Since PHP is widely used across websites worldwide, measures must be taken to ensure PHP session security. This article has highlighted some common PHP session attacks and provided practices to help prevent them. Go through and put them into practice.

Next Steps: What Now?

Learn More About PHP

Frequently Asked Questions

How can you ensure PHP session security?

One way to avoid session hijacking is to use a strong session ID value with enough entropy. The OWASP Cheat Sheet recommends using at least 64 bits of entropy for the session ID value. This can be achieved by using a good PRNG (pseudo-random number generator).

What is a session in PHP?

A session in PHP is a way to store information about a user across multiple pages or requests on a website. For example, when users log in, their information is stored in a session variable that can be accessed on subsequent pages. This allows the user to navigate the website without constantly logging in again.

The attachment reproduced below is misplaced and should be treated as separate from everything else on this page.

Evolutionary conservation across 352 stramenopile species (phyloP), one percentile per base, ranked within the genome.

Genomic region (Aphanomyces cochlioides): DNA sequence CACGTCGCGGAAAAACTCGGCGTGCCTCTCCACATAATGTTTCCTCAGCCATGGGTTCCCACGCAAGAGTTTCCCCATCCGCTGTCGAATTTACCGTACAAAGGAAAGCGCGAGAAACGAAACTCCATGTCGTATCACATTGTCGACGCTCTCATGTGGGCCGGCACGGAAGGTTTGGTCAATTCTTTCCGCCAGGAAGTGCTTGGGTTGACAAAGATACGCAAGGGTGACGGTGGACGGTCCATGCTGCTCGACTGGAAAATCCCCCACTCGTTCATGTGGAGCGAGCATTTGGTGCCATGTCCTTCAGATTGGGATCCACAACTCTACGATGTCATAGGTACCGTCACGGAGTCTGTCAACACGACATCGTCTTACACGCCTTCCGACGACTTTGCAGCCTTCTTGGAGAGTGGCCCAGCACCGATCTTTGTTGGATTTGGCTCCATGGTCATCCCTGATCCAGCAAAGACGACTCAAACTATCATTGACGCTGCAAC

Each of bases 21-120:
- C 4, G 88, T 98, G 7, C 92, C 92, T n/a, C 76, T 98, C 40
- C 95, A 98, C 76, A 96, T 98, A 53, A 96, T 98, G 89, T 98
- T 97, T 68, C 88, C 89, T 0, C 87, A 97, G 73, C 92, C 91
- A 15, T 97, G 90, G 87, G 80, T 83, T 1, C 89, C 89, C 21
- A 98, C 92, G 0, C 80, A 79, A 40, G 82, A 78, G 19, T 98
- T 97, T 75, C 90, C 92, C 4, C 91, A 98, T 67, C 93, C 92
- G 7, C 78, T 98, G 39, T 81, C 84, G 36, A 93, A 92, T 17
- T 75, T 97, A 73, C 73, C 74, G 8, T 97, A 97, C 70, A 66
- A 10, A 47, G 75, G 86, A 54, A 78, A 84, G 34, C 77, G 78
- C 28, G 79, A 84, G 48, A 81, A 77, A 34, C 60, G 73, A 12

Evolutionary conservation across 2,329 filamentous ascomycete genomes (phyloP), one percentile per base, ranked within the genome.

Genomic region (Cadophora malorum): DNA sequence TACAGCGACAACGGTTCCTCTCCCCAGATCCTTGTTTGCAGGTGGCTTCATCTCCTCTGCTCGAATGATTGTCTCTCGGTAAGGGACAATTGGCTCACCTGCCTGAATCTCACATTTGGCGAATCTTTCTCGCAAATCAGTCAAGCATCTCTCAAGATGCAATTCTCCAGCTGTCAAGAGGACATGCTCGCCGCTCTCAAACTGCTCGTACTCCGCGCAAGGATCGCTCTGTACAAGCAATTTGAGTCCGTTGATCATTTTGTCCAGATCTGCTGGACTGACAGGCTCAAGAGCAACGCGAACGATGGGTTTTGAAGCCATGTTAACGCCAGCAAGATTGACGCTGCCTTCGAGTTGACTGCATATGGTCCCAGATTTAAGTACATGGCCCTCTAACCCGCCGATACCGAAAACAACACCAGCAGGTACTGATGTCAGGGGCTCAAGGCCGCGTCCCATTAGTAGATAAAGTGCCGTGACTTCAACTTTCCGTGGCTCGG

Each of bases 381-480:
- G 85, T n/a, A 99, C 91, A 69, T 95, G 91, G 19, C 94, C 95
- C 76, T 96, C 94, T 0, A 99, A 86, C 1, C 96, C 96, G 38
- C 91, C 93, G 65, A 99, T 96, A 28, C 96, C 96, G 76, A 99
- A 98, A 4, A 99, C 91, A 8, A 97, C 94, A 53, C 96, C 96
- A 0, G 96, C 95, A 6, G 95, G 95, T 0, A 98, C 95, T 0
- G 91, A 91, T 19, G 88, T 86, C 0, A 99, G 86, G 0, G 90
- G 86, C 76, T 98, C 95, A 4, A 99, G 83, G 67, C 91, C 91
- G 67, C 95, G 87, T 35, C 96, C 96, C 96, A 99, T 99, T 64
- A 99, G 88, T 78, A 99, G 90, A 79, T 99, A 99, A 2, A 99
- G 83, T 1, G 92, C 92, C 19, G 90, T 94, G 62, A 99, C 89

What is the session_destroy function?

It is important to use the session_destroy function to ensure PHP session security. This function terminates a session and deletes all data associated with it. It is recommended to call this function when a user logs out or after a certain period of inactivity.

What is PHP session implementation?

PHP session implementation is a way to store data across multiple requests from the same user. For example, when a user logs in to a website, the server creates a unique session ID and keeps it in a cookie on the user’s browser. This session ID is used to identify the user’s session on subsequent requests.

Can session management help secure session resources?

Yes! Session management can prevent the consumption of much security in a session. Session management systems should bear light resources so that attacks such as DDos that enter the system with malicious requests don’t use a considerable amount of resources.